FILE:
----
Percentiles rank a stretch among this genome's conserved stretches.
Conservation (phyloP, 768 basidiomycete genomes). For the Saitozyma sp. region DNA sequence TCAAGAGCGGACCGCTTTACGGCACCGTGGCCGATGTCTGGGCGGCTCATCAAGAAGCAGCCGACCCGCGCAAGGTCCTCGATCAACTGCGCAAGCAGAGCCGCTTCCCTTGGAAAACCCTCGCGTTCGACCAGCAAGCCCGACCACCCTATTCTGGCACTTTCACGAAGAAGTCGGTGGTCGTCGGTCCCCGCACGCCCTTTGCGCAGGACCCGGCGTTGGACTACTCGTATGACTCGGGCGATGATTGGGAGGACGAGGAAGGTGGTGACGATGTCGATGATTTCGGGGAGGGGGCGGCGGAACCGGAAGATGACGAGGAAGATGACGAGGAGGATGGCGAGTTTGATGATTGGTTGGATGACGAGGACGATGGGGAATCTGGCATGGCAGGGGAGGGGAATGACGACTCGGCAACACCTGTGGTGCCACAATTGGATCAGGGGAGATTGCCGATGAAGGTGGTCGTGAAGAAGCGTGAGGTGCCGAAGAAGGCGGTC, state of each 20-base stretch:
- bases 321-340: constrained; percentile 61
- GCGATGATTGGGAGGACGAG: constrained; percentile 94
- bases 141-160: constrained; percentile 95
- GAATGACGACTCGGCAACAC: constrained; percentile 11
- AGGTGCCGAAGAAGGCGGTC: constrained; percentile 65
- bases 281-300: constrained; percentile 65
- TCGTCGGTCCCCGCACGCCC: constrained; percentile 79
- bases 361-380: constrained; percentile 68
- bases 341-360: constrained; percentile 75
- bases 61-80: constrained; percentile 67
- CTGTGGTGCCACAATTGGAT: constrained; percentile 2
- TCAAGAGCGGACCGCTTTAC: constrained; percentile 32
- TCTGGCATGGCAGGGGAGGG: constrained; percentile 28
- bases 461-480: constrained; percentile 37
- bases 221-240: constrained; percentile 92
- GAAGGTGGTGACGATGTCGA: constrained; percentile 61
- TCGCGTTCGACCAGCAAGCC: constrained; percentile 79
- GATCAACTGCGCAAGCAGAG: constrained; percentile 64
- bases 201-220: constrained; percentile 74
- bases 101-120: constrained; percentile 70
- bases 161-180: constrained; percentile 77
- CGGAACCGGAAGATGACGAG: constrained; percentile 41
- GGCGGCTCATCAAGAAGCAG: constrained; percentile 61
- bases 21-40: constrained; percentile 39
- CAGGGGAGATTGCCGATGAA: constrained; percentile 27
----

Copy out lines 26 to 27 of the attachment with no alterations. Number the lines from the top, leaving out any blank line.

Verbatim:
- bases 21-40: constrained; percentile 39
- CAGGGGAGATTGCCGATGAA: constrained; percentile 27